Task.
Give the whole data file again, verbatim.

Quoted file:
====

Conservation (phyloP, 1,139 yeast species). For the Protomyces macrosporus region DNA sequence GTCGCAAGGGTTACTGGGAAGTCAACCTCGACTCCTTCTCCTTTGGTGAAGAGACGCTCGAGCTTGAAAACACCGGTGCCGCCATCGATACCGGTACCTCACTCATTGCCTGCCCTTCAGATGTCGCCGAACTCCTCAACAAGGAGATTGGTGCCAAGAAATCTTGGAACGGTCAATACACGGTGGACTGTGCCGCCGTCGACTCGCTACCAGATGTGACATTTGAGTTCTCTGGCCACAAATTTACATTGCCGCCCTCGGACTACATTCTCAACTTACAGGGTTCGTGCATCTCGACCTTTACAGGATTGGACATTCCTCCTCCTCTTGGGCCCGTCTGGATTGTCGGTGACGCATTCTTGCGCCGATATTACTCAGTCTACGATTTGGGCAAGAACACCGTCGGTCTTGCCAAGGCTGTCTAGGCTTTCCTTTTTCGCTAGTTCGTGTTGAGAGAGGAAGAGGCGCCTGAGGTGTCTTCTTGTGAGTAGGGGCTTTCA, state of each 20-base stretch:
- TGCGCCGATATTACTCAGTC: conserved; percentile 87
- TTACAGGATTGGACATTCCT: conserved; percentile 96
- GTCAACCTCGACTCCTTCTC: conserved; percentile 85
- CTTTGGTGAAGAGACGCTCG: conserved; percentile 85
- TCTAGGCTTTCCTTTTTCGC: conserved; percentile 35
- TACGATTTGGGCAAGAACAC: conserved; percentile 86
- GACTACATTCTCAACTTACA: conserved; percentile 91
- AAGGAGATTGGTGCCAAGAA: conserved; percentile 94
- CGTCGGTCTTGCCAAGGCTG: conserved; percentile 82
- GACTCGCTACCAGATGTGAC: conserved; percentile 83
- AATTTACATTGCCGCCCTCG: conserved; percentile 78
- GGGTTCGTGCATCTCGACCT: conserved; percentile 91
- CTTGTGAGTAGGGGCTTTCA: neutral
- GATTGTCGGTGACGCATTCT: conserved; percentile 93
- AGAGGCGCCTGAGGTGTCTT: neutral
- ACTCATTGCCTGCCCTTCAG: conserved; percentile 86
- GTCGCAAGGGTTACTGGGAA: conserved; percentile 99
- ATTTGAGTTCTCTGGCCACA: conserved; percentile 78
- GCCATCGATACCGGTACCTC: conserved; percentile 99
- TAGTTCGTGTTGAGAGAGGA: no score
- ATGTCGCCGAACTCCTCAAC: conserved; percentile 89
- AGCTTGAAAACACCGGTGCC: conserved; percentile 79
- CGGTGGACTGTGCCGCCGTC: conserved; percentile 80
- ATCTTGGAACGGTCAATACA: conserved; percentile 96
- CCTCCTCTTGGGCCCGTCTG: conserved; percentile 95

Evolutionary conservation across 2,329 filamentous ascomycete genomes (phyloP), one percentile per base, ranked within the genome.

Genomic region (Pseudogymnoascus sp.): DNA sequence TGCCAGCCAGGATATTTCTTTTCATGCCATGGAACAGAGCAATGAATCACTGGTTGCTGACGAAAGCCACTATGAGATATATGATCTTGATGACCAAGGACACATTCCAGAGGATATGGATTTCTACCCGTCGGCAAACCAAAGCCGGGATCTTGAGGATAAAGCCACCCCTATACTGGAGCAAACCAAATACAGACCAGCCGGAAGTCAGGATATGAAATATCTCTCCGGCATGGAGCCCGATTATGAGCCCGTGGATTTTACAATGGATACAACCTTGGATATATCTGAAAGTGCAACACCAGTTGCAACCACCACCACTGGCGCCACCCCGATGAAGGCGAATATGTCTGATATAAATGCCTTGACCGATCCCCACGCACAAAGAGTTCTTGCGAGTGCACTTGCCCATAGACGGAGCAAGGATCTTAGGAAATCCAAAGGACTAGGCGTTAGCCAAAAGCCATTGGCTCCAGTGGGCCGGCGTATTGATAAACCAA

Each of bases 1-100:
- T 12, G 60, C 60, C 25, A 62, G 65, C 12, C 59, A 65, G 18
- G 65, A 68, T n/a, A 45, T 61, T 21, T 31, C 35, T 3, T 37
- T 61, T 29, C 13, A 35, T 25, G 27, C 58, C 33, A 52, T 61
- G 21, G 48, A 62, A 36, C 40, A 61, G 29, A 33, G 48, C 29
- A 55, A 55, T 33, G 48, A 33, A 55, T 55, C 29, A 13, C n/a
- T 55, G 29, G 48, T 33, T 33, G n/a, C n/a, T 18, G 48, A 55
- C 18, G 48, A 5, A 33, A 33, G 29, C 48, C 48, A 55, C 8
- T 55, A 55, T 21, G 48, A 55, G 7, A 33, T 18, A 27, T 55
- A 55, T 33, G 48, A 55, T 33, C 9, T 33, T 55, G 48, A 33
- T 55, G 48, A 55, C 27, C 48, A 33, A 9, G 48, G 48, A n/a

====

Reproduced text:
Conservation (phyloP, 1,139 yeast species). For the Protomyces macrosporus region DNA sequence GTCGCAAGGGTTACTGGGAAGTCAACCTCGACTCCTTCTCCTTTGGTGAAGAGACGCTCGAGCTTGAAAACACCGGTGCCGCCATCGATACCGGTACCTCACTCATTGCCTGCCCTTCAGATGTCGCCGAACTCCTCAACAAGGAGATTGGTGCCAAGAAATCTTGGAACGGTCAATACACGGTGGACTGTGCCGCCGTCGACTCGCTACCAGATGTGACATTTGAGTTCTCTGGCCACAAATTTACATTGCCGCCCTCGGACTACATTCTCAACTTACAGGGTTCGTGCATCTCGACCTTTACAGGATTGGACATTCCTCCTCCTCTTGGGCCCGTCTGGATTGTCGGTGACGCATTCTTGCGCCGATATTACTCAGTCTACGATTTGGGCAAGAACACCGTCGGTCTTGCCAAGGCTGTCTAGGCTTTCCTTTTTCGCTAGTTCGTGTTGAGAGAGGAAGAGGCGCCTGAGGTGTCTTCTTGTGAGTAGGGGCTTTCA, state of each 20-base stretch:
- TGCGCCGATATTACTCAGTC: conserved; percentile 87
- TTACAGGATTGGACATTCCT: conserved; percentile 96
- GTCAACCTCGACTCCTTCTC: conserved; percentile 85
- CTTTGGTGAAGAGACGCTCG: conserved; percentile 85
- TCTAGGCTTTCCTTTTTCGC: conserved; percentile 35
- TACGATTTGGGCAAGAACAC: conserved; percentile 86
- GACTACATTCTCAACTTACA: conserved; percentile 91
- AAGGAGATTGGTGCCAAGAA: conserved; percentile 94
- CGTCGGTCTTGCCAAGGCTG: conserved; percentile 82
- GACTCGCTACCAGATGTGAC: conserved; percentile 83
- AATTTACATTGCCGCCCTCG: conserved; percentile 78
- GGGTTCGTGCATCTCGACCT: conserved; percentile 91
- CTTGTGAGTAGGGGCTTTCA: neutral
- GATTGTCGGTGACGCATTCT: conserved; percentile 93
- AGAGGCGCCTGAGGTGTCTT: neutral
- ACTCATTGCCTGCCCTTCAG: conserved; percentile 86
- GTCGCAAGGGTTACTGGGAA: conserved; percentile 99
- ATTTGAGTTCTCTGGCCACA: conserved; percentile 78
- GCCATCGATACCGGTACCTC: conserved; percentile 99
- TAGTTCGTGTTGAGAGAGGA: no score
- ATGTCGCCGAACTCCTCAAC: conserved; percentile 89
- AGCTTGAAAACACCGGTGCC: conserved; percentile 79
- CGGTGGACTGTGCCGCCGTC: conserved; percentile 80
- ATCTTGGAACGGTCAATACA: conserved; percentile 96
- CCTCCTCTTGGGCCCGTCTG: conserved; percentile 95

Evolutionary conservation across 2,329 filamentous ascomycete genomes (phyloP), one percentile per base, ranked within the genome.

Genomic region (Pseudogymnoascus sp.): DNA sequence TGCCAGCCAGGATATTTCTTTTCATGCCATGGAACAGAGCAATGAATCACTGGTTGCTGACGAAAGCCACTATGAGATATATGATCTTGATGACCAAGGACACATTCCAGAGGATATGGATTTCTACCCGTCGGCAAACCAAAGCCGGGATCTTGAGGATAAAGCCACCCCTATACTGGAGCAAACCAAATACAGACCAGCCGGAAGTCAGGATATGAAATATCTCTCCGGCATGGAGCCCGATTATGAGCCCGTGGATTTTACAATGGATACAACCTTGGATATATCTGAAAGTGCAACACCAGTTGCAACCACCACCACTGGCGCCACCCCGATGAAGGCGAATATGTCTGATATAAATGCCTTGACCGATCCCCACGCACAAAGAGTTCTTGCGAGTGCACTTGCCCATAGACGGAGCAAGGATCTTAGGAAATCCAAAGGACTAGGCGTTAGCCAAAAGCCATTGGCTCCAGTGGGCCGGCGTATTGATAAACCAA

Each of bases 1-100:
- T 12, G 60, C 60, C 25, A 62, G 65, C 12, C 59, A 65, G 18
- G 65, A 68, T n/a, A 45, T 61, T 21, T 31, C 35, T 3, T 37
- T 61, T 29, C 13, A 35, T 25, G 27, C 58, C 33, A 52, T 61
- G 21, G 48, A 62, A 36, C 40, A 61, G 29, A 33, G 48, C 29
- A 55, A 55, T 33, G 48, A 33, A 55, T 55, C 29, A 13, C n/a
- T 55, G 29, G 48, T 33, T 33, G n/a, C n/a, T 18, G 48, A 55
- C 18, G 48, A 5, A 33, A 33, G 29, C 48, C 48, A 55, C 8
- T 55, A 55, T 21, G 48, A 55, G 7, A 33, T 18, A 27, T 55
- A 55, T 33, G 48, A 55, T 33, C 9, T 33, T 55, G 48, A 33
- T 55, G 48, A 55, C 27, C 48, A 33, A 9, G 48, G 48, A n/a